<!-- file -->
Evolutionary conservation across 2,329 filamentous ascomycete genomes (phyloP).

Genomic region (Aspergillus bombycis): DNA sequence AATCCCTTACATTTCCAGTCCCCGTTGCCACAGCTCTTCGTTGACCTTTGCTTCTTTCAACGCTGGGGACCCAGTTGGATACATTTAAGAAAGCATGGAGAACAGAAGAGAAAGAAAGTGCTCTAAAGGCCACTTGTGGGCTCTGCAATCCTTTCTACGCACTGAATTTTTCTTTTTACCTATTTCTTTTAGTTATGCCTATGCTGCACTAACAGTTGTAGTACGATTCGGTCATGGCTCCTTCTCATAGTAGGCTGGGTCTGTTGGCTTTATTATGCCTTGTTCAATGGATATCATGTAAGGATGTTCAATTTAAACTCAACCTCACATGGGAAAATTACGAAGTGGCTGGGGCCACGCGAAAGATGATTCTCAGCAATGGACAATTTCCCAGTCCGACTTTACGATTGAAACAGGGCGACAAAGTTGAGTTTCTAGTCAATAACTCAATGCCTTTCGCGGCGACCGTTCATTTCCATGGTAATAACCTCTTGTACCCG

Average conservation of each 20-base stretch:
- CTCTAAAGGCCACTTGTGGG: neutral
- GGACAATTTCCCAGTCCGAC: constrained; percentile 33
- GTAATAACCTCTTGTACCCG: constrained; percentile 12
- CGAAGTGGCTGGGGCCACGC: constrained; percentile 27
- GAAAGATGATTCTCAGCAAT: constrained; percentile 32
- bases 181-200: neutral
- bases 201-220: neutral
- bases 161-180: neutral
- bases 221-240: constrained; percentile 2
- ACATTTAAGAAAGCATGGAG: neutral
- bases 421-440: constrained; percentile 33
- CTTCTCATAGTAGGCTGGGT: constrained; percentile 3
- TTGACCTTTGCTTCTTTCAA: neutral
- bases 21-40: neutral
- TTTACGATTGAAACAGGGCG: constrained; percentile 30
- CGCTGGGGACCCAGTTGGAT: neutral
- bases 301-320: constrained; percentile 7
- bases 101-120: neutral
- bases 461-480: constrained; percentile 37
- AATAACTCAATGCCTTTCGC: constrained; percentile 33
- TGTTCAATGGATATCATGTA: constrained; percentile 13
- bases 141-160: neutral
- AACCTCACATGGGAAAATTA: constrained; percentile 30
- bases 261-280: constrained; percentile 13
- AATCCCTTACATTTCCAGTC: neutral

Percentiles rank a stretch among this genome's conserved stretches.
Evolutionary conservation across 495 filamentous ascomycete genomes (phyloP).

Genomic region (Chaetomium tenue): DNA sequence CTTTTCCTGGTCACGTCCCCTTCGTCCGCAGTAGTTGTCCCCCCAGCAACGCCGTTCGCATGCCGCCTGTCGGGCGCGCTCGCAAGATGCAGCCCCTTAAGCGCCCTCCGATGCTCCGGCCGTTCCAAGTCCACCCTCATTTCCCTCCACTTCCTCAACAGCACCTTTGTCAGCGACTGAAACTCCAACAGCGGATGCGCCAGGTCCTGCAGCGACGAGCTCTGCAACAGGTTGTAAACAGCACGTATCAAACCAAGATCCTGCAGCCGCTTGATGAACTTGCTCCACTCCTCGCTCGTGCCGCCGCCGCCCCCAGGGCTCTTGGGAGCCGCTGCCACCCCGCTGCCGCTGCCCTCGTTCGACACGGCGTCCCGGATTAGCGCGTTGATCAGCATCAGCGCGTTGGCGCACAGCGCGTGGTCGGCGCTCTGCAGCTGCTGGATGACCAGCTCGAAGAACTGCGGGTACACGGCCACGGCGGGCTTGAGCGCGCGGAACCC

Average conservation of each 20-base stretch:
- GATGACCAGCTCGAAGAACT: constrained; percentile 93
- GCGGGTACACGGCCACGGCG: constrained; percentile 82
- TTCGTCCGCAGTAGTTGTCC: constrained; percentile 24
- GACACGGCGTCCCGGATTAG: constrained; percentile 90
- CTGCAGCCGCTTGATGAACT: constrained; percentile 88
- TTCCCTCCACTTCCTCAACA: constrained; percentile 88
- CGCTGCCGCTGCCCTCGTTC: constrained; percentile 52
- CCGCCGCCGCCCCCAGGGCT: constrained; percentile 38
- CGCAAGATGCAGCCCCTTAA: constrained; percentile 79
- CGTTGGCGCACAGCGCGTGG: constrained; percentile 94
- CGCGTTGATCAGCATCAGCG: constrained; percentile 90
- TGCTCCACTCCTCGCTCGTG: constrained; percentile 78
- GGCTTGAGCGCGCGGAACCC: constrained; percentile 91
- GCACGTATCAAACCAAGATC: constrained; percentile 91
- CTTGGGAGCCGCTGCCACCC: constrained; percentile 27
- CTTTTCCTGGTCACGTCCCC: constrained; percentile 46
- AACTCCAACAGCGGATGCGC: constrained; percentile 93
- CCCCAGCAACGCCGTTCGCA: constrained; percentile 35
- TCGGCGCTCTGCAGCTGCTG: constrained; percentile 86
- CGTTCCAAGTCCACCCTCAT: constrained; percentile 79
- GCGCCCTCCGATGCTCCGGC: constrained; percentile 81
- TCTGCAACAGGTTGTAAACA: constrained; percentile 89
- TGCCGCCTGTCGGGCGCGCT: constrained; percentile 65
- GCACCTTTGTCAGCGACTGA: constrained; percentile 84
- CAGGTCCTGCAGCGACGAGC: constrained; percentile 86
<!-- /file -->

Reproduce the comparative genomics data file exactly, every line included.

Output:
Evolutionary conservation across 2,329 filamentous ascomycete genomes (phyloP).

Genomic region (Aspergillus bombycis): DNA sequence AATCCCTTACATTTCCAGTCCCCGTTGCCACAGCTCTTCGTTGACCTTTGCTTCTTTCAACGCTGGGGACCCAGTTGGATACATTTAAGAAAGCATGGAGAACAGAAGAGAAAGAAAGTGCTCTAAAGGCCACTTGTGGGCTCTGCAATCCTTTCTACGCACTGAATTTTTCTTTTTACCTATTTCTTTTAGTTATGCCTATGCTGCACTAACAGTTGTAGTACGATTCGGTCATGGCTCCTTCTCATAGTAGGCTGGGTCTGTTGGCTTTATTATGCCTTGTTCAATGGATATCATGTAAGGATGTTCAATTTAAACTCAACCTCACATGGGAAAATTACGAAGTGGCTGGGGCCACGCGAAAGATGATTCTCAGCAATGGACAATTTCCCAGTCCGACTTTACGATTGAAACAGGGCGACAAAGTTGAGTTTCTAGTCAATAACTCAATGCCTTTCGCGGCGACCGTTCATTTCCATGGTAATAACCTCTTGTACCCG

Average conservation of each 20-base stretch:
- CTCTAAAGGCCACTTGTGGG: neutral
- GGACAATTTCCCAGTCCGAC: constrained; percentile 33
- GTAATAACCTCTTGTACCCG: constrained; percentile 12
- CGAAGTGGCTGGGGCCACGC: constrained; percentile 27
- GAAAGATGATTCTCAGCAAT: constrained; percentile 32
- bases 181-200: neutral
- bases 201-220: neutral
- bases 161-180: neutral
- bases 221-240: constrained; percentile 2
- ACATTTAAGAAAGCATGGAG: neutral
- bases 421-440: constrained; percentile 33
- CTTCTCATAGTAGGCTGGGT: constrained; percentile 3
- TTGACCTTTGCTTCTTTCAA: neutral
- bases 21-40: neutral
- TTTACGATTGAAACAGGGCG: constrained; percentile 30
- CGCTGGGGACCCAGTTGGAT: neutral
- bases 301-320: constrained; percentile 7
- bases 101-120: neutral
- bases 461-480: constrained; percentile 37
- AATAACTCAATGCCTTTCGC: constrained; percentile 33
- TGTTCAATGGATATCATGTA: constrained; percentile 13
- bases 141-160: neutral
- AACCTCACATGGGAAAATTA: constrained; percentile 30
- bases 261-280: constrained; percentile 13
- AATCCCTTACATTTCCAGTC: neutral

Percentiles rank a stretch among this genome's conserved stretches.
Evolutionary conservation across 495 filamentous ascomycete genomes (phyloP).

Genomic region (Chaetomium tenue): DNA sequence CTTTTCCTGGTCACGTCCCCTTCGTCCGCAGTAGTTGTCCCCCCAGCAACGCCGTTCGCATGCCGCCTGTCGGGCGCGCTCGCAAGATGCAGCCCCTTAAGCGCCCTCCGATGCTCCGGCCGTTCCAAGTCCACCCTCATTTCCCTCCACTTCCTCAACAGCACCTTTGTCAGCGACTGAAACTCCAACAGCGGATGCGCCAGGTCCTGCAGCGACGAGCTCTGCAACAGGTTGTAAACAGCACGTATCAAACCAAGATCCTGCAGCCGCTTGATGAACTTGCTCCACTCCTCGCTCGTGCCGCCGCCGCCCCCAGGGCTCTTGGGAGCCGCTGCCACCCCGCTGCCGCTGCCCTCGTTCGACACGGCGTCCCGGATTAGCGCGTTGATCAGCATCAGCGCGTTGGCGCACAGCGCGTGGTCGGCGCTCTGCAGCTGCTGGATGACCAGCTCGAAGAACTGCGGGTACACGGCCACGGCGGGCTTGAGCGCGCGGAACCC

Average conservation of each 20-base stretch:
- GATGACCAGCTCGAAGAACT: constrained; percentile 93
- GCGGGTACACGGCCACGGCG: constrained; percentile 82
- TTCGTCCGCAGTAGTTGTCC: constrained; percentile 24
- GACACGGCGTCCCGGATTAG: constrained; percentile 90
- CTGCAGCCGCTTGATGAACT: constrained; percentile 88
- TTCCCTCCACTTCCTCAACA: constrained; percentile 88
- CGCTGCCGCTGCCCTCGTTC: constrained; percentile 52
- CCGCCGCCGCCCCCAGGGCT: constrained; percentile 38
- CGCAAGATGCAGCCCCTTAA: constrained; percentile 79
- CGTTGGCGCACAGCGCGTGG: constrained; percentile 94
- CGCGTTGATCAGCATCAGCG: constrained; percentile 90
- TGCTCCACTCCTCGCTCGTG: constrained; percentile 78
- GGCTTGAGCGCGCGGAACCC: constrained; percentile 91
- GCACGTATCAAACCAAGATC: constrained; percentile 91
- CTTGGGAGCCGCTGCCACCC: constrained; percentile 27
- CTTTTCCTGGTCACGTCCCC: constrained; percentile 46
- AACTCCAACAGCGGATGCGC: constrained; percentile 93
- CCCCAGCAACGCCGTTCGCA: constrained; percentile 35
- TCGGCGCTCTGCAGCTGCTG: constrained; percentile 86
- CGTTCCAAGTCCACCCTCAT: constrained; percentile 79
- GCGCCCTCCGATGCTCCGGC: constrained; percentile 81
- TCTGCAACAGGTTGTAAACA: constrained; percentile 89
- TGCCGCCTGTCGGGCGCGCT: constrained; percentile 65
- GCACCTTTGTCAGCGACTGA: constrained; percentile 84
- CAGGTCCTGCAGCGACGAGC: constrained; percentile 86